It was a little after one in the morning, and a mantle of clouds made a hefty underbelly in the Boston sky. Although it was midwinter, the temperature was above freezing, and the streets were free of snow. Zack Kashian was heading to his bike, chained at a light pole near where Damian Santoro had parked his car. They had just left a friend’s apartment where a Texas hold ’em game was still going on. After four hours, Zack had drawn a high-win hand—a full house, queens over jacks—and walked away with a $300-plus pot that put him in the black for the night.
“What about your mother?” Damian said.
“She thinks I’ve got a gambling problem.”
“And she refuses to support it.”
“Except I don’t have a gambling problem. I’ve got a losing problem.”
They crossed Tremont Street to his bike. Zack’s apartment was on Hemenway on the other side of Northeastern University’s campus. Because it was so close, he didn’t bother with his helmet, just a knitted cap. He unchained his bike and rolled it to Damian’s car.
“Whatever, get some sleep,” Damian said.
Zack patted his breast pocket. “And on Anthony. He sold me half his Lunesta.”
“Maybe you do have a gambling problem.”
“I’m not sleeping because I’ve got debts up the grunt, not because I’m gambling.”
“That’s nuts. You’re borrowing to pay down your debt. And now you’re selling your blood. I’m telling you, man, you might want to get off those online games. That stuff’s dangerous.”
Zack put out his hand. “Thank you, Dr. Phil. Or is it Father Damian?”
Damian took it. “You know what you need?”
“No, but you’re going to tell me anyway.”
“You need to consider finding God again.”
“I never found Him to begin with.”
“Then the first time. It doesn’t have to be a church. Just go where you can find enlightenment, some kind of spiritual enrichment.”
“I’ll think about it.”
“You won’t, but I wish you would. I’m visiting a Buddhist temple on Sunday. You’re welcome to come.”
Damian was a devout Christian who went to different churches in Greater Boston each week. Sometimes even non-Christian places of worship. “I’ve got another commitment.”
“Yeah, the God grumblers.”
He meant the Secular Humanist Society Zack belonged to. “We’re not God grumblers, man. We don’t sit around making fun of religions. We’re planning an outing to the Museum of Science for inner-city kids. If there’s a God, He’d approve.” They had met as roommates in their freshman year at Northeastern. Despite the fact that Zack was an unapologetic atheist, they were still fast friends, held together in part by sniping each other’s dogmatism.
“Whatever, you’re too much the rationalist. You need enlightenment.”
“Would Foxwoods qualify?”
“A casino’s the last thing you need.” Damian gave him a hug and drove off as Zack began pedaling home.
Zack had never been to a casino. He preferred home games and the poker Web sites. Perhaps a little too much. Some weeks he’d rack up thirty hours, missing classes and staying up all night, running three and four hands at once. Yes, he made money because he played low-ante games—$25 buy-ins. He’d often win, but it took hours to amass a decent haul. With his face buried in a flash poker site, an easy seduction was an occasional $250 buy-in or a $500 game. And each time he felt the rush that came with laying money on the next card, telling himself that his time was now. But that was the problem: getting into a twilight zone of your own adrenaline, convinced of beating the odds. Unlike at table games, online you can’t read faces. Instead, you’re locked in a cubby with a dark goddess and no good sense. And his debt to friends, bank, and credit card was what he had to show for it. Maybe Damian was right.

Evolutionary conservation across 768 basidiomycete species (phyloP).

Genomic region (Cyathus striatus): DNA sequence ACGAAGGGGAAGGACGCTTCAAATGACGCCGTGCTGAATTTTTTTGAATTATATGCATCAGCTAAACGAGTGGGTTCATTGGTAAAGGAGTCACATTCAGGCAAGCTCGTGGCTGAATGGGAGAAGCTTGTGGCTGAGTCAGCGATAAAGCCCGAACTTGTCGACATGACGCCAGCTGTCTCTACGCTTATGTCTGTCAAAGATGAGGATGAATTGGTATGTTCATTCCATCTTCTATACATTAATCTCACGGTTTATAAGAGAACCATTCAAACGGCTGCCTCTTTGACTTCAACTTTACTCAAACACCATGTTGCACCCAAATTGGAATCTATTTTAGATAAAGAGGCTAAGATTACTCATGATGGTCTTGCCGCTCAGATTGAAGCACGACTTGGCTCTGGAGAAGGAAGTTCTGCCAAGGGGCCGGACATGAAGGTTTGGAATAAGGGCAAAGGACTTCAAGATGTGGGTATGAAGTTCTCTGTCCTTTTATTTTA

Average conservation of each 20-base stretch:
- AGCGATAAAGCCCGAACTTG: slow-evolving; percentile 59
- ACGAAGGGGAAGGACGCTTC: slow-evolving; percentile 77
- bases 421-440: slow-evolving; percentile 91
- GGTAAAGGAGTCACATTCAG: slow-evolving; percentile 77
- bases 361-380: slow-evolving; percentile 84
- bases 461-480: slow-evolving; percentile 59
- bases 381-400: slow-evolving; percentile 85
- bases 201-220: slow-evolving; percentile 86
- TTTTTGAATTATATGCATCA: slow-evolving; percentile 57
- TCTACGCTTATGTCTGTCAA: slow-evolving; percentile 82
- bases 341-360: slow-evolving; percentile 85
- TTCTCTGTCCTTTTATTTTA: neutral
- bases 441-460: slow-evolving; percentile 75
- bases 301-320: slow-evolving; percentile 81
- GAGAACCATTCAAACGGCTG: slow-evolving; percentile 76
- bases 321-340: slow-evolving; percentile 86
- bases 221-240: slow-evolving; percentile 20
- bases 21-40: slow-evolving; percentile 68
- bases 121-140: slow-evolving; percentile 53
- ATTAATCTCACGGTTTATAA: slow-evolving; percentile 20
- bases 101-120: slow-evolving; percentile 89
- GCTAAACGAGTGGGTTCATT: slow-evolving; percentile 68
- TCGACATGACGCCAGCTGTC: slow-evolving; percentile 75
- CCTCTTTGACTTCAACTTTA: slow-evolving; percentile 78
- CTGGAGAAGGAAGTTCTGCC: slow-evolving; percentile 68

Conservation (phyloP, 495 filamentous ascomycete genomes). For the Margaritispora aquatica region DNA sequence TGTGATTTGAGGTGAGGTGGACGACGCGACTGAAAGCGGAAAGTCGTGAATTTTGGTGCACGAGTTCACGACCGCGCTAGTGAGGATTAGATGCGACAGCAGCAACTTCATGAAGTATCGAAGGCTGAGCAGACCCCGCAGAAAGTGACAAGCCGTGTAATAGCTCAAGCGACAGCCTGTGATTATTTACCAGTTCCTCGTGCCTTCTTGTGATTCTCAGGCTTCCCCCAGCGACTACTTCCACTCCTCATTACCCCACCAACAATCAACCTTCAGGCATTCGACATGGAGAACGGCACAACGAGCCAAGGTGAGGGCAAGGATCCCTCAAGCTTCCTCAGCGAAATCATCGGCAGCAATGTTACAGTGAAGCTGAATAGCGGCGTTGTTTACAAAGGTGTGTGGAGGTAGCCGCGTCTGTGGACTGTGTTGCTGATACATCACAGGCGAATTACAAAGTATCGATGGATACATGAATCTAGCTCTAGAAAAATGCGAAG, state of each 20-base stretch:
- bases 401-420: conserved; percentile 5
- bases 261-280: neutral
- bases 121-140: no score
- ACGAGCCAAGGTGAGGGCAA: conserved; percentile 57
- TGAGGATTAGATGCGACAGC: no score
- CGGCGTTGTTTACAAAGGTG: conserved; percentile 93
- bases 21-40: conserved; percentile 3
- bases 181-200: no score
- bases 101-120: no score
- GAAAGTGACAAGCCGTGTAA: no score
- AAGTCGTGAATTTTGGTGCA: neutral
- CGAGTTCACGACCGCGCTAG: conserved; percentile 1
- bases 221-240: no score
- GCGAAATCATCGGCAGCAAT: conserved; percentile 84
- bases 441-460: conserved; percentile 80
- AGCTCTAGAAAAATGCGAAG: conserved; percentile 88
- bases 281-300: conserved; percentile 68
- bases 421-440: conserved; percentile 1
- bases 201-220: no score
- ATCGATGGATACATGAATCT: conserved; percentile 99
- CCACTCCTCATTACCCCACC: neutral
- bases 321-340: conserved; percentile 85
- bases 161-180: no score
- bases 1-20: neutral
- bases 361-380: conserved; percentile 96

You’re a congenital screwup, pal. Twenty-four years old and going on fourteen.
Zack glanced up at the sky, wishing he had a father he could call for advice. He dismissed the thought and turned up Ruggles Street, thinking that tomorrow he’d head to Mass General Hospital’s blood bank, hoping they didn’t screen for poker.
His apartment was only a few blocks away off Huntington Avenue. But a cold drizzle began falling and chilling his face. Another few degrees and the road would be a skim of ice. As he pumped his way onto the avenue, he felt the wad of bills slide up his pocket. With his right hand he pushed down the lump to keep it from working its way out. But doing so left only his other hand to steady the handlebars against an uneven, slick surface.
In a protracted moment, Zack saw the fatal error. His front tire slammed into the jagged edge of a pothole. In the next instant—played out in weird slow motion—the front wheel snapped to the left, sending him flying over the handlebars and coming down dead smack on the top of his head into the base of the crosswalk lights.
In a fraction of a second, Zack was suddenly looking down from someplace above, seeing himself lying crumpled across the curb with his head at the base of the pole and his bike on its side, the front wheel at a crazy angle. In that sliver of awareness, he knew he was viewing things from an impossible perspective. And just as he tried to make sense of it, the moment blinked to total black.
Copyright © 2011 by Gary Braver